North Korea newspaper blasts ‘double-dealing’ US after Pompeo’s trip canceled

Washington abruptly canceled a visit by Secretary of State Mike Pompeo to North Korea. (File photo: Reuters)
Updated 26 August 2018

North Korea newspaper blasts ‘double-dealing’ US after Pompeo’s trip canceled

  • Since the summit, the two sides have struggled to narrow differences over the North’s nuclear weapons program
  • In part to reassure North Korea, Trump canceled or delayed joint military drills with South Korea

PYONGYANG: North Korea’s state-controlled newspaper on Sunday accused the United States of “double-dealing” and “hatching a criminal plot” against Pyongyang, after Washington abruptly canceled a visit by Secretary of State Mike Pompeo.
Negotiations have been all but deadlocked since US President Donald Trump’s summit with North Korean leader Kim Jong Un in Singapore in June.
Pompeo has pressed for tangible steps toward North Korea’s abandonment of its nuclear arsenal while Pyongyang is demanding that Washington first make concessions of its own.
North Korea’s Rodong Sinmun newspaper said US special units based in Japan were staging an air drill aimed at “the infiltration into Pyongyang,” citing a South Korean media outlet.
“Such acts prove that the US is hatching a criminal plot to unleash a war against the DPRK and commit a crime which deserves merciless divine punishment in case the US fails in the scenario of the DPRK’s unjust and brigandish denuclearization first,” the paper said.
“We cannot but take a serious note of the double-dealing attitudes of the US as it is busy staging secret drills involving man-killing special units while having a dialogue with a smile on its face,” it noted.
A spokesman at the US Embassy in Seoul said he had no information on the drill alleged in the newspaper. The US military spokesman in South Korea was not immediately available to comment.
The editorial, which did not mention the Pompeo visit, urged Washington to give up the “pointless military gamble” and implement the Singapore agreement, in which the leaders pledged to work toward a complete denuclearization of the Korean Peninsula.
Since the summit, the two sides have struggled to narrow differences over the North’s nuclear weapons program.
Pyongyang is calling for a declaration of peace as part of security guarantees designed to encourage it to abandon its nuclear weapons and ballistic missiles, while the Trump administration says a peace deal and other concessions will only come after more progress on denuclearization.
In part to reassure North Korea, Trump canceled or delayed joint military drills with South Korea, but smaller exercises continue.
Trump partly blamed China for the lack of progress with North Korea and suggested that talks with Pyongyang could be on hold until after Washington resolved its bitter trade dispute with Beijing. China expressed “serious concern” about Trump’s comments, which it called “irresponsible.”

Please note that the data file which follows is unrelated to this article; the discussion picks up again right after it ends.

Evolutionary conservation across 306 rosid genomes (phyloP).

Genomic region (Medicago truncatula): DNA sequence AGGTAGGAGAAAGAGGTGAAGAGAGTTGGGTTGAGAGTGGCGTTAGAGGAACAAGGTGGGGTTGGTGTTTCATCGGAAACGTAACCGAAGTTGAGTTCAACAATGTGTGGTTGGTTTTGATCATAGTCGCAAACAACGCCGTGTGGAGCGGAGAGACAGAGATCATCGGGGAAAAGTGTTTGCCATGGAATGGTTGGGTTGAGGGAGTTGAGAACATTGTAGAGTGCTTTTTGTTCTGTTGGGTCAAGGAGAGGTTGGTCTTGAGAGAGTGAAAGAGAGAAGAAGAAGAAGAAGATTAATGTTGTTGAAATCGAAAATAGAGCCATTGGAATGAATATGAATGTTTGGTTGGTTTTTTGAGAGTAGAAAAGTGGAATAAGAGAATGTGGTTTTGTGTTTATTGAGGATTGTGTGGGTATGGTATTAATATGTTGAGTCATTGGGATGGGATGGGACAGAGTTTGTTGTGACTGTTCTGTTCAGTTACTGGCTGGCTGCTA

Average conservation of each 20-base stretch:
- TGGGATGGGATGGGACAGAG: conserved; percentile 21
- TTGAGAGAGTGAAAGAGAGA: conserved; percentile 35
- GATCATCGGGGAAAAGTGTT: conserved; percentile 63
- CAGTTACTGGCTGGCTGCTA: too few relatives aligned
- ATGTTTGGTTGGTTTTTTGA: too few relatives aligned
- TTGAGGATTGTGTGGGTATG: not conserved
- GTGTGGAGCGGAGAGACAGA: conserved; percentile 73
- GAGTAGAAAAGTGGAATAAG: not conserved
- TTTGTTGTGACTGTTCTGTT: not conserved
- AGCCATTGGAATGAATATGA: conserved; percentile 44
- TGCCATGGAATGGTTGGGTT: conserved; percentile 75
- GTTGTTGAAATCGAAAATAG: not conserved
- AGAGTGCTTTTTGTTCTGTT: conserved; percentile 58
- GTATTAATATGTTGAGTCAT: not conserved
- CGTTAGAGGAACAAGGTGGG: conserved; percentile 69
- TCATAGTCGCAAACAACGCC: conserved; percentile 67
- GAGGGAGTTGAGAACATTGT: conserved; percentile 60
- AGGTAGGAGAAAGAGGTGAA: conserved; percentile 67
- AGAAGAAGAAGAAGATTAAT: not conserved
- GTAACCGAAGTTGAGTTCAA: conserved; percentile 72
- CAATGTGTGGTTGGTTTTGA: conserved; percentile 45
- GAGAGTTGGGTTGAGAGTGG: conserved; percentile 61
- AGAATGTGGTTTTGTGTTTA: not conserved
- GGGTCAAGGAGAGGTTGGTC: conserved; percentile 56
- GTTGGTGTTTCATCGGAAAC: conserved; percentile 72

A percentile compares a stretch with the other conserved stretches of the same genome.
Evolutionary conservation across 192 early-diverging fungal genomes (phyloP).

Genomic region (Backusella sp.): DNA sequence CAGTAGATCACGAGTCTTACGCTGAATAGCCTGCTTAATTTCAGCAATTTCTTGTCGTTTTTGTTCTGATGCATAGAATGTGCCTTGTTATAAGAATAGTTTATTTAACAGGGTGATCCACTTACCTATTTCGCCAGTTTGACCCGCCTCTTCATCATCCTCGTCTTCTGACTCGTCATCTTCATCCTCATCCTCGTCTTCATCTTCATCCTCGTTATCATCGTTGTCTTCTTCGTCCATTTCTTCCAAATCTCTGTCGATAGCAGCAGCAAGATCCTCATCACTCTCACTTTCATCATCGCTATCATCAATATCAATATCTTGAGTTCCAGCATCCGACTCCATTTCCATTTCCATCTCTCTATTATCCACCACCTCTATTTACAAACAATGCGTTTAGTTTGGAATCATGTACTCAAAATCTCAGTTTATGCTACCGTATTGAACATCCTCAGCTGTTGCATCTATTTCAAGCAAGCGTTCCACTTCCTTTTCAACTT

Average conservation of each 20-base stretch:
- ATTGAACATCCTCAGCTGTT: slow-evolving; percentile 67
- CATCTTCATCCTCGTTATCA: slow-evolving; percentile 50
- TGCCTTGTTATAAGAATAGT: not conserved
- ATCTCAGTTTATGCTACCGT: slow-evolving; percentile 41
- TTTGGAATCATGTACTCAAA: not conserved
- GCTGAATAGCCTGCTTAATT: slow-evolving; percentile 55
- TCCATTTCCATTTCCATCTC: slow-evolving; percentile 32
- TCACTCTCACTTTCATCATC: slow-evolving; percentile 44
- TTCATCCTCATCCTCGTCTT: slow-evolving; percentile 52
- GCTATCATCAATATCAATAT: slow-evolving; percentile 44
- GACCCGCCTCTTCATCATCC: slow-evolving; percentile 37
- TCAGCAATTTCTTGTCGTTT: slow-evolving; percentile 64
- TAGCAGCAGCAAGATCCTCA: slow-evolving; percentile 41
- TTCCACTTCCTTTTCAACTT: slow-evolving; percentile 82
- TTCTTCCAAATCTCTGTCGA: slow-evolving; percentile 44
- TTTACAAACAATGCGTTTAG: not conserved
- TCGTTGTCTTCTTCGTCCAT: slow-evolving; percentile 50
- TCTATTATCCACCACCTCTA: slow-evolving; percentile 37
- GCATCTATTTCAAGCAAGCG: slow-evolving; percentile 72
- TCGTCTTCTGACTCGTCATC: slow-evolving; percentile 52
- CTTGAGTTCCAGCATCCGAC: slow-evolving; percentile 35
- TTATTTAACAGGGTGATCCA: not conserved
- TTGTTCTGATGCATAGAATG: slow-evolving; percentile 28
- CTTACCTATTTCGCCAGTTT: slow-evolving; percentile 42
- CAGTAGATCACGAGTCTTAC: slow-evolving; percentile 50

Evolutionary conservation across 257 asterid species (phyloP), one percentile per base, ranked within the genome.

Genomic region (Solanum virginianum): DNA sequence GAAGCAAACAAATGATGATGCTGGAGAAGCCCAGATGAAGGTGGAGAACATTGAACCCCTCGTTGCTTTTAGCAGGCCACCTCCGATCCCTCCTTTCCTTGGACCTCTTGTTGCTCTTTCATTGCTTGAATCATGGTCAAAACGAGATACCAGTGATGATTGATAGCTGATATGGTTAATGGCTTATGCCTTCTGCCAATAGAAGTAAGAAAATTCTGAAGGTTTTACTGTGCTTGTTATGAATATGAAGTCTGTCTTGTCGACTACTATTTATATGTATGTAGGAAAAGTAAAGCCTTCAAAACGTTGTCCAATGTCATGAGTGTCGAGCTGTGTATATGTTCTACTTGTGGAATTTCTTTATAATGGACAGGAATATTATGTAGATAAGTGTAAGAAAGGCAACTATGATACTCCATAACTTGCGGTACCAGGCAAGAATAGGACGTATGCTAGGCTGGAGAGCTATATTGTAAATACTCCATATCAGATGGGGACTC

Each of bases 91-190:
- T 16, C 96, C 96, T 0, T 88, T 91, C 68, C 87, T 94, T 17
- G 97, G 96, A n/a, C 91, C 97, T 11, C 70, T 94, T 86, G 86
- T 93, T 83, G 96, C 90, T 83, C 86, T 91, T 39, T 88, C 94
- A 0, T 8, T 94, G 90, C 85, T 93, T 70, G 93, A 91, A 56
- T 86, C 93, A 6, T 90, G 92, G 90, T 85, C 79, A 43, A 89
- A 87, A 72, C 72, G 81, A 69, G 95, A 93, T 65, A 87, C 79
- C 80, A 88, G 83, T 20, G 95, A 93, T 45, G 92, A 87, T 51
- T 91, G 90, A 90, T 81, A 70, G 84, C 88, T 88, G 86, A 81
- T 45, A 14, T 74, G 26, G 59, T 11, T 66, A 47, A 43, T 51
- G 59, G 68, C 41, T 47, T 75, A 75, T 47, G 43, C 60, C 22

Samoa shuts schools, declares emergency as measles kills 6

Updated 1 min 10 sec ago

Samoa shuts schools, declares emergency as measles kills 6

  • Schools were closed from Monday after the government declared an emergency on Saturday
  • The National University of Samoa told students to stay home and said exams scheduled for this week had been indefinitely postponed

WELLINGTON, New Zealand: Samoa has closed all its schools, banned children from public gatherings and mandated that everybody get vaccinated after declaring an emergency due to a measles outbreak that has so far killed six people.

For the past three weeks, the Pacific island nation of 200,000 people has been in the grip of a measles epidemic that has been exacerbated by low immunization rates.

Schools were closed from Monday after the government declared an emergency on Saturday. The National University of Samoa also told students to stay home and said exams scheduled for this week had been indefinitely postponed.

Health authorities said most of those who died were under the age of 2. They counted 716 measles cases reported, with nearly 100 people still hospitalized including 15 in intensive care.

Samoa’s Director General of Health Leausa Take Naseri said in a news conference last week that he expects the epidemic will get worse. He said that only about two-thirds of Samoans had been vaccinated, leaving the others vulnerable to the virus.

But figures from the World Health Organization and UNICEF indicate that measles immunization rates among Samoan infants have fallen steeply from over 70 percent in 2013 to under 30 percent last year.

Helen Petousis-Harris, a vaccine expert at New Zealand’s University of Auckland, said the Samoan government halted its immunization program for several months last year after two infants died from a medical mishap involving a vaccine.

New Zealand Prime Minister Jacinda Ardern said Monday it was sending 3,000 vaccines to Samoa as well as nurses and medical supplies.
Ardern said Samoan authorities believe the outbreak was started by a traveler from New Zealand.

“We, of course, have an open flow of people,” Ardern said. “But we see our responsibility as supporting Samoa as they deal with the outbreak, and we are doing that actively.”

Petousis-Harris said it was disappointing that people in New Zealand who were carrying the virus had traveled to Samoa. She said New Zealand has for years known it has immunity gaps.

“But we didn’t deal with the problem,” she said.

Tonga, Fiji and New Zealand have also reported outbreaks of measles but on a smaller scale than in Samoa.